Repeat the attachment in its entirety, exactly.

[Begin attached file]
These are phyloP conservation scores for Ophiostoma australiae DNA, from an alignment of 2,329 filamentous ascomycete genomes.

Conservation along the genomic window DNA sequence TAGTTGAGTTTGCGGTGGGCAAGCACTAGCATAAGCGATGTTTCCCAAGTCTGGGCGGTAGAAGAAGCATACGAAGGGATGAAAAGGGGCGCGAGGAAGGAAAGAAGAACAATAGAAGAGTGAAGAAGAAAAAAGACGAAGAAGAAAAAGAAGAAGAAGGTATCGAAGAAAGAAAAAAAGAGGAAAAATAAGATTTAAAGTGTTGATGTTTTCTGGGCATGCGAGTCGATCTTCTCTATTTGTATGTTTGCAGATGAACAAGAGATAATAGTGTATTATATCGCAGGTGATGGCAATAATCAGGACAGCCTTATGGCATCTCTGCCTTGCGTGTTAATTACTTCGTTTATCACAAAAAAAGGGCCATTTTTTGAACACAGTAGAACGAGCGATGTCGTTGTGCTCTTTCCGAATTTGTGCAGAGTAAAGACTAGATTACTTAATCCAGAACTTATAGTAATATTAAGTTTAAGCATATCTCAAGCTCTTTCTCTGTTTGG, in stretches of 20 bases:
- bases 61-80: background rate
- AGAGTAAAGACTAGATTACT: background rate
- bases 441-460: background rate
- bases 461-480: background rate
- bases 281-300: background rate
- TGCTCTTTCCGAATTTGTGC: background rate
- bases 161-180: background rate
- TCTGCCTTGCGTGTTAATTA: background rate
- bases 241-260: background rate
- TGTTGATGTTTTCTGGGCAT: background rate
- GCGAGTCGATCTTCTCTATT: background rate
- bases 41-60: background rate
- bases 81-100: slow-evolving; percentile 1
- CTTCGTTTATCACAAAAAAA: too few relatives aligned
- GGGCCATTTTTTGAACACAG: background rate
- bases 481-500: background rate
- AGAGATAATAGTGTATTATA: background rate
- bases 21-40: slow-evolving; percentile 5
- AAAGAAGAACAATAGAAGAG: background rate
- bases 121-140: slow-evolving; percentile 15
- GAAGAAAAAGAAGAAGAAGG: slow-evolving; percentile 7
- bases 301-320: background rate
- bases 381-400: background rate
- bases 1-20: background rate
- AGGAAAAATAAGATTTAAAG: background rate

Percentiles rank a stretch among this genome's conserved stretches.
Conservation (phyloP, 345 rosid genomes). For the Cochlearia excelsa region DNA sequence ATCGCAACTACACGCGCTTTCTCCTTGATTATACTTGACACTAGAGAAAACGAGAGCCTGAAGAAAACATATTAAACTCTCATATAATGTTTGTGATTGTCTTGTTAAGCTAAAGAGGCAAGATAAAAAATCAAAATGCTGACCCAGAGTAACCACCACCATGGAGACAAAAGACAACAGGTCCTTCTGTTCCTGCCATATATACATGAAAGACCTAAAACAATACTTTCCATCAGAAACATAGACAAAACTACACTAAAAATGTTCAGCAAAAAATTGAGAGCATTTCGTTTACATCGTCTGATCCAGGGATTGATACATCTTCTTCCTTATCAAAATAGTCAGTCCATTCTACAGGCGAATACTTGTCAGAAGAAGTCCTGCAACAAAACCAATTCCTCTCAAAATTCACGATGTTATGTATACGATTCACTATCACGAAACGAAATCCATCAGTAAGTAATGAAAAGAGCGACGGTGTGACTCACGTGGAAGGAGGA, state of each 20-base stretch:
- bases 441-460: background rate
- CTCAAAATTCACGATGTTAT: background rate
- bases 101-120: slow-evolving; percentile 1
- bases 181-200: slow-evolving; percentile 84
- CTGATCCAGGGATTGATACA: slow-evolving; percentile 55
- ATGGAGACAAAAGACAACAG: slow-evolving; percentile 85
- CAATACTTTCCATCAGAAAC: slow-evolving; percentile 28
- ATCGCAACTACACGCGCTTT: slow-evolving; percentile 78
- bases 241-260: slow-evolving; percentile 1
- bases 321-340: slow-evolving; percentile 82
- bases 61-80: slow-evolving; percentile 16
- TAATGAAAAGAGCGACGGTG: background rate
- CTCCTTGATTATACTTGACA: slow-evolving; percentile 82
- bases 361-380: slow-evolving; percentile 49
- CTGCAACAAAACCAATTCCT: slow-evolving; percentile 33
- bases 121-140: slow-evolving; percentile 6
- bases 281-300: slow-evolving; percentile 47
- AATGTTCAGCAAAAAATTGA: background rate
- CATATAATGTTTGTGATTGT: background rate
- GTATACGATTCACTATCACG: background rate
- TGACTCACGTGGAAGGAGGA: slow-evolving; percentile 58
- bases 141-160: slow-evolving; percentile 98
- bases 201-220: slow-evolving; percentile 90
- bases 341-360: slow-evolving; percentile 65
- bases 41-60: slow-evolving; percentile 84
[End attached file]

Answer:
These are phyloP conservation scores for Ophiostoma australiae DNA, from an alignment of 2,329 filamentous ascomycete genomes.

Conservation along the genomic window DNA sequence TAGTTGAGTTTGCGGTGGGCAAGCACTAGCATAAGCGATGTTTCCCAAGTCTGGGCGGTAGAAGAAGCATACGAAGGGATGAAAAGGGGCGCGAGGAAGGAAAGAAGAACAATAGAAGAGTGAAGAAGAAAAAAGACGAAGAAGAAAAAGAAGAAGAAGGTATCGAAGAAAGAAAAAAAGAGGAAAAATAAGATTTAAAGTGTTGATGTTTTCTGGGCATGCGAGTCGATCTTCTCTATTTGTATGTTTGCAGATGAACAAGAGATAATAGTGTATTATATCGCAGGTGATGGCAATAATCAGGACAGCCTTATGGCATCTCTGCCTTGCGTGTTAATTACTTCGTTTATCACAAAAAAAGGGCCATTTTTTGAACACAGTAGAACGAGCGATGTCGTTGTGCTCTTTCCGAATTTGTGCAGAGTAAAGACTAGATTACTTAATCCAGAACTTATAGTAATATTAAGTTTAAGCATATCTCAAGCTCTTTCTCTGTTTGG, in stretches of 20 bases:
- bases 61-80: background rate
- AGAGTAAAGACTAGATTACT: background rate
- bases 441-460: background rate
- bases 461-480: background rate
- bases 281-300: background rate
- TGCTCTTTCCGAATTTGTGC: background rate
- bases 161-180: background rate
- TCTGCCTTGCGTGTTAATTA: background rate
- bases 241-260: background rate
- TGTTGATGTTTTCTGGGCAT: background rate
- GCGAGTCGATCTTCTCTATT: background rate
- bases 41-60: background rate
- bases 81-100: slow-evolving; percentile 1
- CTTCGTTTATCACAAAAAAA: too few relatives aligned
- GGGCCATTTTTTGAACACAG: background rate
- bases 481-500: background rate
- AGAGATAATAGTGTATTATA: background rate
- bases 21-40: slow-evolving; percentile 5
- AAAGAAGAACAATAGAAGAG: background rate
- bases 121-140: slow-evolving; percentile 15
- GAAGAAAAAGAAGAAGAAGG: slow-evolving; percentile 7
- bases 301-320: background rate
- bases 381-400: background rate
- bases 1-20: background rate
- AGGAAAAATAAGATTTAAAG: background rate

Percentiles rank a stretch among this genome's conserved stretches.
Conservation (phyloP, 345 rosid genomes). For the Cochlearia excelsa region DNA sequence ATCGCAACTACACGCGCTTTCTCCTTGATTATACTTGACACTAGAGAAAACGAGAGCCTGAAGAAAACATATTAAACTCTCATATAATGTTTGTGATTGTCTTGTTAAGCTAAAGAGGCAAGATAAAAAATCAAAATGCTGACCCAGAGTAACCACCACCATGGAGACAAAAGACAACAGGTCCTTCTGTTCCTGCCATATATACATGAAAGACCTAAAACAATACTTTCCATCAGAAACATAGACAAAACTACACTAAAAATGTTCAGCAAAAAATTGAGAGCATTTCGTTTACATCGTCTGATCCAGGGATTGATACATCTTCTTCCTTATCAAAATAGTCAGTCCATTCTACAGGCGAATACTTGTCAGAAGAAGTCCTGCAACAAAACCAATTCCTCTCAAAATTCACGATGTTATGTATACGATTCACTATCACGAAACGAAATCCATCAGTAAGTAATGAAAAGAGCGACGGTGTGACTCACGTGGAAGGAGGA, state of each 20-base stretch:
- bases 441-460: background rate
- CTCAAAATTCACGATGTTAT: background rate
- bases 101-120: slow-evolving; percentile 1
- bases 181-200: slow-evolving; percentile 84
- CTGATCCAGGGATTGATACA: slow-evolving; percentile 55
- ATGGAGACAAAAGACAACAG: slow-evolving; percentile 85
- CAATACTTTCCATCAGAAAC: slow-evolving; percentile 28
- ATCGCAACTACACGCGCTTT: slow-evolving; percentile 78
- bases 241-260: slow-evolving; percentile 1
- bases 321-340: slow-evolving; percentile 82
- bases 61-80: slow-evolving; percentile 16
- TAATGAAAAGAGCGACGGTG: background rate
- CTCCTTGATTATACTTGACA: slow-evolving; percentile 82
- bases 361-380: slow-evolving; percentile 49
- CTGCAACAAAACCAATTCCT: slow-evolving; percentile 33
- bases 121-140: slow-evolving; percentile 6
- bases 281-300: slow-evolving; percentile 47
- AATGTTCAGCAAAAAATTGA: background rate
- CATATAATGTTTGTGATTGT: background rate
- GTATACGATTCACTATCACG: background rate
- TGACTCACGTGGAAGGAGGA: slow-evolving; percentile 58
- bases 141-160: slow-evolving; percentile 98
- bases 201-220: slow-evolving; percentile 90
- bases 341-360: slow-evolving; percentile 65
- bases 41-60: slow-evolving; percentile 84